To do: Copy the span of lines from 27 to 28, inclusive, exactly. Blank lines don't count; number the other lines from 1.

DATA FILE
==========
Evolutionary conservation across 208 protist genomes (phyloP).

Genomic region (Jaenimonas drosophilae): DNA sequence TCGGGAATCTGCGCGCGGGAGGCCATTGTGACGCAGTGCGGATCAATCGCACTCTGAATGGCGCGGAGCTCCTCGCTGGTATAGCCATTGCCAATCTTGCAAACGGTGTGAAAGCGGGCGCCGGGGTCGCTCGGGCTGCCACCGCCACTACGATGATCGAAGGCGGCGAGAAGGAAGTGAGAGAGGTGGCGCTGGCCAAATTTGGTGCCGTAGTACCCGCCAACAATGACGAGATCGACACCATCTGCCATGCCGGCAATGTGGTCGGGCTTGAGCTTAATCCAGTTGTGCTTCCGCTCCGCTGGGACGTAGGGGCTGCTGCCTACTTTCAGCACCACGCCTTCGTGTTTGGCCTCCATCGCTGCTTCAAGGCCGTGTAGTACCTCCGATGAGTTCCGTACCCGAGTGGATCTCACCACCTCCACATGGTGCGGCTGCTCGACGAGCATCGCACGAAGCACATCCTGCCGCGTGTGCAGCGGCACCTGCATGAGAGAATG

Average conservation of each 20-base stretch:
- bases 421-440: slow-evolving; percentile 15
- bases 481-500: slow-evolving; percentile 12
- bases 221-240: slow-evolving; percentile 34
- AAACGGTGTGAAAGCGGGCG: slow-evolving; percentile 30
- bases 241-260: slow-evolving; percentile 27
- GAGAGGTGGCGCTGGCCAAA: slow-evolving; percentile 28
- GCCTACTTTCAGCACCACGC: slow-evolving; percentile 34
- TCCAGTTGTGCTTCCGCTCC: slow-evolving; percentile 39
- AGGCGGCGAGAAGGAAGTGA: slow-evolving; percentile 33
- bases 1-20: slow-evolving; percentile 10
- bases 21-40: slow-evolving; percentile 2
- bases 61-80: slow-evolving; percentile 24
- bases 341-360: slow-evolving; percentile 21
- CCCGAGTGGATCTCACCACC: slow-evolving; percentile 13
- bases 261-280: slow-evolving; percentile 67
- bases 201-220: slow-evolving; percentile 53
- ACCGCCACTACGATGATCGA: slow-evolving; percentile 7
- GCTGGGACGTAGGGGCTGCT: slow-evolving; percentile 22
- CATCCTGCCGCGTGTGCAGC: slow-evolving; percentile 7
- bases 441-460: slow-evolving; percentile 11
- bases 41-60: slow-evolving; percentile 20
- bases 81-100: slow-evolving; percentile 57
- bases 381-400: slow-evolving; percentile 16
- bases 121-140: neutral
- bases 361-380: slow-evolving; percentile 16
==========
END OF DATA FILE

- bases 121-140: neutral
- bases 361-380: slow-evolving; percentile 16